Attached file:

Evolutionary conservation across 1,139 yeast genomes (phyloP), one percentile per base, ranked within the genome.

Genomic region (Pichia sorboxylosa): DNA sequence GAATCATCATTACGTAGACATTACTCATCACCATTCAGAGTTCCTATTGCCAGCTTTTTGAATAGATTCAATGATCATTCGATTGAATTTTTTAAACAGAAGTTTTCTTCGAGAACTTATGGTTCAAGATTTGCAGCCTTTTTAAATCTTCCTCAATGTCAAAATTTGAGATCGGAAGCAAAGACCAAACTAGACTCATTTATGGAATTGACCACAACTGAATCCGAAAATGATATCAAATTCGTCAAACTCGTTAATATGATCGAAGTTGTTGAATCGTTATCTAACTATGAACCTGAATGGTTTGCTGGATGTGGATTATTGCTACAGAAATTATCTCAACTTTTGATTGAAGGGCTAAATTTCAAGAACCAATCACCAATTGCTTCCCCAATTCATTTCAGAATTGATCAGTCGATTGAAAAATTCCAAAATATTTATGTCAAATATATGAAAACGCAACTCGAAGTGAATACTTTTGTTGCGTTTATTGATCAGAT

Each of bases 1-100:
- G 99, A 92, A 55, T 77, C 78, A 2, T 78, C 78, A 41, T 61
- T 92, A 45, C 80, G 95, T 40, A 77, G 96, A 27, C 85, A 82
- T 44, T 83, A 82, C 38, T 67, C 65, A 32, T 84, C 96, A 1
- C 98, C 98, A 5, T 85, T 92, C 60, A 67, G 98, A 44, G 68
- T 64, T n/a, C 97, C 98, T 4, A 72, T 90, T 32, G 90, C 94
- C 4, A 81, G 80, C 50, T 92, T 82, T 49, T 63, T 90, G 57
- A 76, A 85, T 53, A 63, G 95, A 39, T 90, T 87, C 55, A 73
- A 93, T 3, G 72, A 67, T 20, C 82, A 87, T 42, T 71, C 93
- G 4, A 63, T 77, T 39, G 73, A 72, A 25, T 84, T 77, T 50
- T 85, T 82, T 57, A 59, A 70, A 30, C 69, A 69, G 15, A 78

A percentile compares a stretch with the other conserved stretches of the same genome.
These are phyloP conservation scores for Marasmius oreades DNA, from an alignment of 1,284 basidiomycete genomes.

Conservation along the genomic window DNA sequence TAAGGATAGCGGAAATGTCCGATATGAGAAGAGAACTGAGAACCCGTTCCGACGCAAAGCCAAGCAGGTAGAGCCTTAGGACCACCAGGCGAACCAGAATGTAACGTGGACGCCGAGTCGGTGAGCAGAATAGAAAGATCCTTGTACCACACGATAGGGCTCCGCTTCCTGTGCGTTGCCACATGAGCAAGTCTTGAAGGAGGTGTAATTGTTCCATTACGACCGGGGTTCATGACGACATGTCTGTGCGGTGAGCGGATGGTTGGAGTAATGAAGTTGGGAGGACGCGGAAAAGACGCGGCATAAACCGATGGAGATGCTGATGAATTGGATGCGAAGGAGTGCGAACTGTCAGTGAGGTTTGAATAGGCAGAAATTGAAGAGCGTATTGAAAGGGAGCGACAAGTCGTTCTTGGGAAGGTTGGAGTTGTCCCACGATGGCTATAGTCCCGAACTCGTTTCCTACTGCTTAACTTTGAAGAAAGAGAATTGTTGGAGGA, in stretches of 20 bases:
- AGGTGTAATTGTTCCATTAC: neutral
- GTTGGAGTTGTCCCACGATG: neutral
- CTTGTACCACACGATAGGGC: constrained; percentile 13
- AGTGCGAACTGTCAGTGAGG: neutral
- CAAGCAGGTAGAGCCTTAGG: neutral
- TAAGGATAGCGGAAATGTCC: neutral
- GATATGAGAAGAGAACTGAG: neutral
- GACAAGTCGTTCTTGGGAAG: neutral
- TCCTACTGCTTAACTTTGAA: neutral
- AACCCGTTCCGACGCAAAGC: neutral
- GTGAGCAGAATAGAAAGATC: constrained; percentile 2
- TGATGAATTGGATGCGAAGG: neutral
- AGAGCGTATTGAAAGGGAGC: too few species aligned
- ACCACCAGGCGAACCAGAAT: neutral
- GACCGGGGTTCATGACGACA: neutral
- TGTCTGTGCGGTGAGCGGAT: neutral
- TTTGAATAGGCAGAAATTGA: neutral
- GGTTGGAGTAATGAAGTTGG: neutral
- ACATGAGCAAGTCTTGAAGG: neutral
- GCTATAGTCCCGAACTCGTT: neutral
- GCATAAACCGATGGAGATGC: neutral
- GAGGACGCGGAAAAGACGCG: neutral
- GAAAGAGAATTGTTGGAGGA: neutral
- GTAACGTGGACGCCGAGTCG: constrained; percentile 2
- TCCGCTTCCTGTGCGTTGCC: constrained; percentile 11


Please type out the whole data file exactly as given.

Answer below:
Evolutionary conservation across 1,139 yeast genomes (phyloP), one percentile per base, ranked within the genome.

Genomic region (Pichia sorboxylosa): DNA sequence GAATCATCATTACGTAGACATTACTCATCACCATTCAGAGTTCCTATTGCCAGCTTTTTGAATAGATTCAATGATCATTCGATTGAATTTTTTAAACAGAAGTTTTCTTCGAGAACTTATGGTTCAAGATTTGCAGCCTTTTTAAATCTTCCTCAATGTCAAAATTTGAGATCGGAAGCAAAGACCAAACTAGACTCATTTATGGAATTGACCACAACTGAATCCGAAAATGATATCAAATTCGTCAAACTCGTTAATATGATCGAAGTTGTTGAATCGTTATCTAACTATGAACCTGAATGGTTTGCTGGATGTGGATTATTGCTACAGAAATTATCTCAACTTTTGATTGAAGGGCTAAATTTCAAGAACCAATCACCAATTGCTTCCCCAATTCATTTCAGAATTGATCAGTCGATTGAAAAATTCCAAAATATTTATGTCAAATATATGAAAACGCAACTCGAAGTGAATACTTTTGTTGCGTTTATTGATCAGAT

Each of bases 1-100:
- G 99, A 92, A 55, T 77, C 78, A 2, T 78, C 78, A 41, T 61
- T 92, A 45, C 80, G 95, T 40, A 77, G 96, A 27, C 85, A 82
- T 44, T 83, A 82, C 38, T 67, C 65, A 32, T 84, C 96, A 1
- C 98, C 98, A 5, T 85, T 92, C 60, A 67, G 98, A 44, G 68
- T 64, T n/a, C 97, C 98, T 4, A 72, T 90, T 32, G 90, C 94
- C 4, A 81, G 80, C 50, T 92, T 82, T 49, T 63, T 90, G 57
- A 76, A 85, T 53, A 63, G 95, A 39, T 90, T 87, C 55, A 73
- A 93, T 3, G 72, A 67, T 20, C 82, A 87, T 42, T 71, C 93
- G 4, A 63, T 77, T 39, G 73, A 72, A 25, T 84, T 77, T 50
- T 85, T 82, T 57, A 59, A 70, A 30, C 69, A 69, G 15, A 78

A percentile compares a stretch with the other conserved stretches of the same genome.
These are phyloP conservation scores for Marasmius oreades DNA, from an alignment of 1,284 basidiomycete genomes.

Conservation along the genomic window DNA sequence TAAGGATAGCGGAAATGTCCGATATGAGAAGAGAACTGAGAACCCGTTCCGACGCAAAGCCAAGCAGGTAGAGCCTTAGGACCACCAGGCGAACCAGAATGTAACGTGGACGCCGAGTCGGTGAGCAGAATAGAAAGATCCTTGTACCACACGATAGGGCTCCGCTTCCTGTGCGTTGCCACATGAGCAAGTCTTGAAGGAGGTGTAATTGTTCCATTACGACCGGGGTTCATGACGACATGTCTGTGCGGTGAGCGGATGGTTGGAGTAATGAAGTTGGGAGGACGCGGAAAAGACGCGGCATAAACCGATGGAGATGCTGATGAATTGGATGCGAAGGAGTGCGAACTGTCAGTGAGGTTTGAATAGGCAGAAATTGAAGAGCGTATTGAAAGGGAGCGACAAGTCGTTCTTGGGAAGGTTGGAGTTGTCCCACGATGGCTATAGTCCCGAACTCGTTTCCTACTGCTTAACTTTGAAGAAAGAGAATTGTTGGAGGA, in stretches of 20 bases:
- AGGTGTAATTGTTCCATTAC: neutral
- GTTGGAGTTGTCCCACGATG: neutral
- CTTGTACCACACGATAGGGC: constrained; percentile 13
- AGTGCGAACTGTCAGTGAGG: neutral
- CAAGCAGGTAGAGCCTTAGG: neutral
- TAAGGATAGCGGAAATGTCC: neutral
- GATATGAGAAGAGAACTGAG: neutral
- GACAAGTCGTTCTTGGGAAG: neutral
- TCCTACTGCTTAACTTTGAA: neutral
- AACCCGTTCCGACGCAAAGC: neutral
- GTGAGCAGAATAGAAAGATC: constrained; percentile 2
- TGATGAATTGGATGCGAAGG: neutral
- AGAGCGTATTGAAAGGGAGC: too few species aligned
- ACCACCAGGCGAACCAGAAT: neutral
- GACCGGGGTTCATGACGACA: neutral
- TGTCTGTGCGGTGAGCGGAT: neutral
- TTTGAATAGGCAGAAATTGA: neutral
- GGTTGGAGTAATGAAGTTGG: neutral
- ACATGAGCAAGTCTTGAAGG: neutral
- GCTATAGTCCCGAACTCGTT: neutral
- GCATAAACCGATGGAGATGC: neutral
- GAGGACGCGGAAAAGACGCG: neutral
- GAAAGAGAATTGTTGGAGGA: neutral
- GTAACGTGGACGCCGAGTCG: constrained; percentile 2
- TCCGCTTCCTGTGCGTTGCC: constrained; percentile 11